Today, orders are coming from services like Amazon, Ingram, Cloudprinter, HP Siteflow, and more – and when first connected, orders are delivered directly into your workflow.
This trend is NOW, but I believe that in the years to come connecting is as vital as the equipment you have, so find out how you can get your company online – not only with a web-to-print platform but deeply integrated into where customers order from!
Let’s talk future
Let’s take a look at what to expect in 2022. The cancelled or postponed events over the past two years have influenced the conventional introduction of the new equipment life cycle. BUT, of course, vendors have released new products during 2021. Ricoh announced their entrance to the B2 sheet inkjet market with their new Ricoh Z75, which was introduced, yet not on the market until 2022. So this is a given – it will come. Other vendors are also expected to show something new, and if we look at the trends, my guess is faster, B2 format, inkjet, and I wouldn’t be surprised to see machined with more build-in digital enhancement. The new Kodak Ascent is an exciting hybrid. I am sure that all the major vendors will bring new exciting equipment on the binding side. Without knowing any details, I can imagine that faster, more diverse, faster setup, and even more automated is what to expect. Robots, IoT, and software to control the entire workflow are almost also a given.
Digital Print is growing rapidly, and for good reasons. Some already mentioned above, but I forgot to say that part of the increasing interest comes from inkjet, and digital print seriously challenges the Commercial Printers. They usually use analog offset machines in their production. Quality, speed, smaller print runs, variables, and lower production costs will most likely deliver extreme growth to engine vendors like Canon, HP, Ricoh, Konica-Minolta, etc. – but also to companies like Horizon and Hunkeler who have specialized in digital binding options.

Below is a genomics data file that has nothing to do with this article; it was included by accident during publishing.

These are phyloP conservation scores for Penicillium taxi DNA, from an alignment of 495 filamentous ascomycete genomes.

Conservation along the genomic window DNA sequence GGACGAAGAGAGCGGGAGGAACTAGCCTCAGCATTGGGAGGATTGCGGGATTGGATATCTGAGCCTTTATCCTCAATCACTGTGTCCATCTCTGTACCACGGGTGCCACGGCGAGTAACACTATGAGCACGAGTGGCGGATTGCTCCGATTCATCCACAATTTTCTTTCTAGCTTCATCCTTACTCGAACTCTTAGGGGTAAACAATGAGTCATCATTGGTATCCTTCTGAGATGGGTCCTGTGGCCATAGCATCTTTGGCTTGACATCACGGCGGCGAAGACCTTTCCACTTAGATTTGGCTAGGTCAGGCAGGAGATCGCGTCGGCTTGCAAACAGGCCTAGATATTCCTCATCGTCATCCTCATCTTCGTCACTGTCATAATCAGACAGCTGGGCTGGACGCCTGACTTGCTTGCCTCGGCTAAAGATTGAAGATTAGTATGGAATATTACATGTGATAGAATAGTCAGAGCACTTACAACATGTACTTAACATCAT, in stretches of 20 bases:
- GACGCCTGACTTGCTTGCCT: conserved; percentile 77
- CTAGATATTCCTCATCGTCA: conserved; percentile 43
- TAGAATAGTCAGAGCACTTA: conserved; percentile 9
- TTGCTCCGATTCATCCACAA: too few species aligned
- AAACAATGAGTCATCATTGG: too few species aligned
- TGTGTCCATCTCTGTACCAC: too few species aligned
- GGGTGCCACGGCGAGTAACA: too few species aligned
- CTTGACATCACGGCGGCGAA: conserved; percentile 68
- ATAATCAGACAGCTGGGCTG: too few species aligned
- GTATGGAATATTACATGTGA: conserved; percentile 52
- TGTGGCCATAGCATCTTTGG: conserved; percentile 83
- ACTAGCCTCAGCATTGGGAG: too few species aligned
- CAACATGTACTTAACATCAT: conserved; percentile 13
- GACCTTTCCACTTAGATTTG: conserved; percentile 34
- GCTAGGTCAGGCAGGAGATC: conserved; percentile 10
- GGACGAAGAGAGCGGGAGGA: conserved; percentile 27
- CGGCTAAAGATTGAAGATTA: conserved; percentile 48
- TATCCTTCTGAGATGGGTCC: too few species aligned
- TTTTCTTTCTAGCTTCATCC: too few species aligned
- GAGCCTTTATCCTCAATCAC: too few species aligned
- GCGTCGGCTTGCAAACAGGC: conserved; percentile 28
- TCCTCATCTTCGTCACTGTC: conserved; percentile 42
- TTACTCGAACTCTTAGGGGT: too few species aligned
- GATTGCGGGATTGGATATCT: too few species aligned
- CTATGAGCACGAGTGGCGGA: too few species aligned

What’s interesting about the digital transformation is the impressive machines and required change in mindsets. Yesterday I spoke to a good friend, and I was told that some printers found the ink to be expensive – and yes, ink prices for digital are higher than in offset. The ‘problem’ is that it’s not comparable since the entire value chain is undergoing significant changes. If you compare a print of 5,000 books in digital and offset, the price for offset is most likely lower, but that isn’t tomorrow’s reality. You should compare 5,000 unique books, or at least very low print runs – and here, the price of ink is absolutely secondary by all means!
The companies who understand this change in mantra also understand that everything from sales to process to organization needs to change. Successful companies today understand digital transformation fully, and more and more people will see the full potential of transforming their business into digital print.
So digital print will most likely grow in 2022 and beyond, and the really interesting thing is, of course, how the more conventional companies will react to these changes!
Unfortunately, I am not so positive on the COVID front. I believe more variants will come, but hopefully, we will get better drugs and figure out how to live with COVID. The COVID-situation will continue to influence all industries and force PSPs and Converters to look into their investments – which I believe is more critical than ever. The complete digitalization of the printing industry has started – and combined with all the fantastic productivity objectives, this will also support the growing focus on sustainability!
2022 will be good!
About the author
Morten B. Reitoft
Morten Reitoft is the editor of INKISH News and INKISH TV. INKISH TV is a TV-channel for and about the print industry.
Through his numerous posts and videos around the printing industry, Morten has a broad expertise in digital printing and knows both the companies and technologies behind them.